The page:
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Is this Modular Construction’s Breakout Moment?
 
Published Wednesday, July 26, 2017
by GLENN COURT and MATTHEW JOHNSON


The Pagliuca Life Lab at Harvard University. Courtesy of Devine Millimet.


What if you had to assemble a car after purchasing it? Imagine your new purchase strewn across the driveway in 10,000 pieces. Absurd, right? For most products, we take for granted that the product will be built offsite. However, when it comes to buildings, most construction still happens piece-by-piece onsite. Many developers and architects, though, are taking a fresh look at modular construction, as it can bring the quality control, safety and efficiency of offsite construction to the building industry while still meeting the standards of architects and owners.  

Modular construction is an approach where 60 to 80 percent of the construction is completed offsite in the controlled environment of a factory. Pieces are designed and built in a Lego-like fashion, transported from the factory and ready to assemble on site.

Prefab is generating a lot of buzz. Shows such as HGTV’s “Tiny House” and A&E’s “Prefabulous” have increased audience’s awareness of alternative ways to build. In turn, the publicity has driven greater acceptance of modular construction by architects, owners and contractors who are motivated by costs, shorter schedules, improved safety, fewer change-orders, more efficient use of materials and less disruption.  

Watching the construction of a modular building is startling. A commuter could leave for work in the morning, pass an empty lot en route and discover a three-story building there on his return home.

Due to the site work and foundation being prepared concurrently with factory production of the building, it is typical to achieve 40 percent acceleration when compared to traditional construction schedules.

When proper focus is placed in the design phase of the project, it is not uncommon to cut in half the delivery time compared to traditional “design-bid-build”  projects.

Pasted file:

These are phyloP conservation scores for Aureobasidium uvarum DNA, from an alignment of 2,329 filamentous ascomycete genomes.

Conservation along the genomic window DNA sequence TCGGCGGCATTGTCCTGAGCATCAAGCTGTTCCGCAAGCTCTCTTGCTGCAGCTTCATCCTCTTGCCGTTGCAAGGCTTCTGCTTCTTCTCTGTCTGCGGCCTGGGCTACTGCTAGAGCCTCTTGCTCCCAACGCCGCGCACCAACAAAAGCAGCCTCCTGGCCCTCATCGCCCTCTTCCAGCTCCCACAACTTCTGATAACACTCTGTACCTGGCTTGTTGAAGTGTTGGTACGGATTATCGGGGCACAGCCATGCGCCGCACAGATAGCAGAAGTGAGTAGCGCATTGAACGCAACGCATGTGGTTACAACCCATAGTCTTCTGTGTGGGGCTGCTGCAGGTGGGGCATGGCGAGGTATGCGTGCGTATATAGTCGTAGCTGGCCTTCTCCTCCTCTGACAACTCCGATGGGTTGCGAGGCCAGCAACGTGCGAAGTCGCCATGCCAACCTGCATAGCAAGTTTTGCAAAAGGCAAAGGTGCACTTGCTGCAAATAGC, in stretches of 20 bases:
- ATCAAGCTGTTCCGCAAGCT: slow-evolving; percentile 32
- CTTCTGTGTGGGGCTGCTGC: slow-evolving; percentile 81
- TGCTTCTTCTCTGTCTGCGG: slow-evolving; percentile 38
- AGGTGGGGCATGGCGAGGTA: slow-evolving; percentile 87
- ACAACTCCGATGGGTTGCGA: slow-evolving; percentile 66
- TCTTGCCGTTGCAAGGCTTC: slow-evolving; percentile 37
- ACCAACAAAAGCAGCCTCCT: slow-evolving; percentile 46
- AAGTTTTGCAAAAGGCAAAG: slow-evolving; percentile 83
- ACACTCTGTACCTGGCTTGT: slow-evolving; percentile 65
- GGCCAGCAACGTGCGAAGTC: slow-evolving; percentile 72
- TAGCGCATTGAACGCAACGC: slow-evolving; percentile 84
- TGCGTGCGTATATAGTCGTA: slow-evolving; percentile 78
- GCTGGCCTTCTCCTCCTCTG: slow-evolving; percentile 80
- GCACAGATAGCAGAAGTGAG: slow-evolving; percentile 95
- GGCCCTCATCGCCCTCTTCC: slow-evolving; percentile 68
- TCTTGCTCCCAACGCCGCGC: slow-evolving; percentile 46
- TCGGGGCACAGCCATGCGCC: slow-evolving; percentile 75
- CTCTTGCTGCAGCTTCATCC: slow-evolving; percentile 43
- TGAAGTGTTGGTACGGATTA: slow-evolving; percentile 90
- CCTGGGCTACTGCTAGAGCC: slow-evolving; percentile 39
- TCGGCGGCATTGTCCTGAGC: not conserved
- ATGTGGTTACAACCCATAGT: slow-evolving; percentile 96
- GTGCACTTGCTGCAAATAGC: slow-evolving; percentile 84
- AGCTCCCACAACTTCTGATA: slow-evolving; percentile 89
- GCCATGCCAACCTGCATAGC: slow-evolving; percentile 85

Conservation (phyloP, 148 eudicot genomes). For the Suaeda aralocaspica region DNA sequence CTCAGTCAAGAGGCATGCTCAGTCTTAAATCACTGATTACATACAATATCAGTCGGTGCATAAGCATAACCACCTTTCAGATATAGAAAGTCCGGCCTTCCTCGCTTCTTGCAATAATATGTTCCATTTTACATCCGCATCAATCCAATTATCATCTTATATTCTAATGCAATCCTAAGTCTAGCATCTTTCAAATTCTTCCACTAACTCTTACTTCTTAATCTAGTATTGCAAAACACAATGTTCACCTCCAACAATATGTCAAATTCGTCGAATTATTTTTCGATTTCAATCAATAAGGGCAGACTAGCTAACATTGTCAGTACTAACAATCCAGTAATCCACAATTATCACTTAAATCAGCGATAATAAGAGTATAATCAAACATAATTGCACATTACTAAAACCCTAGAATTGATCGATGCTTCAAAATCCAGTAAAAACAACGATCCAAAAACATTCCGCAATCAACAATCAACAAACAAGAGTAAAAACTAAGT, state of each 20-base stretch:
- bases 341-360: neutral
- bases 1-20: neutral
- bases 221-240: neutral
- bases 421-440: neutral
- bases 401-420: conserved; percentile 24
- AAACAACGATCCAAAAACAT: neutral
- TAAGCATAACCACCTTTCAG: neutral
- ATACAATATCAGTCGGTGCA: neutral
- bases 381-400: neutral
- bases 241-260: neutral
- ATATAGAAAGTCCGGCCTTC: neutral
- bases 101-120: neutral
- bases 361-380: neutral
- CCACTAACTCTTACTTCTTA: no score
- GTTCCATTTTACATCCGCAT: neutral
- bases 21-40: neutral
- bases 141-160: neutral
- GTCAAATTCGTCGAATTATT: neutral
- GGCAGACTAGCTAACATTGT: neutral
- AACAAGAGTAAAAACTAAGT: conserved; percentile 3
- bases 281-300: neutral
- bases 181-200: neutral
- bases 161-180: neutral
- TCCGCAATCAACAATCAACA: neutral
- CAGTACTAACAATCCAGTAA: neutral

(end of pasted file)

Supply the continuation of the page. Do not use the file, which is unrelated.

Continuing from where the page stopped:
Creating a building requires a range of skilled labor, from project management, quality control and engineering to applying sheetrock, installing windows and tile work. It’s complex and difficult to oversee in the field, as many projects are happening simultaneously and susceptible to varying weather conditions from snow to heat to high winds.

These uncontrollable conditions adversely impact the workers, site safety and the integrity of materials, not to mention the cost.  Much of this work can be done more efficiently in a specialized factory, eliminating weather exposure, site safety issues and preserving the integrity of materials. By working inside, project waste can be better managed and reduced, labor pools remain intact and consistent.

Why Hasn’t Modular Taken Off?
The explanation may be simple: perception. Before the current wave of positive attention, the only exposure that most people had to modular construction was at school where pre-fabricated buildings were used either during construction or during a temporary surge in enrollment. Economy and speed were the priority rather than aesthetics and advanced materials and designs featured in today’s modular construction. Modular construction’s lower-quality past has caused its present day public relations challenge.    

Several recent projects highlight the industry’s advances, including the Pagliuca Life Lab at Harvard University, the Koch Childcare Center at MIT and the Rand at Porter condominiums, all in Cambridge, Mass., as well as the EMD Serono Billerica corporate campus expansion in Billerica, Mass.

Modular construction is also increasingly being used by the hotel industry. According to Hotel News Now, Hilton has made a commitment to modular for many new properties. It’s an example of how blue chip companies are embracing modular to provide an experience consistent with their brands.  

With such projects helping to illustrate the advantages and acceptance of high-end offsite construction, this could indeed be modular construction’s breakout moment.

Glenn Cort is executive vice president of Triumph Modular in Littleton, Mass. Matt Johnson is chair of the Construction Practice Group at Devine Millimet in Manchester. For more information, visit triumphmodular.com and devinemillimet.com.


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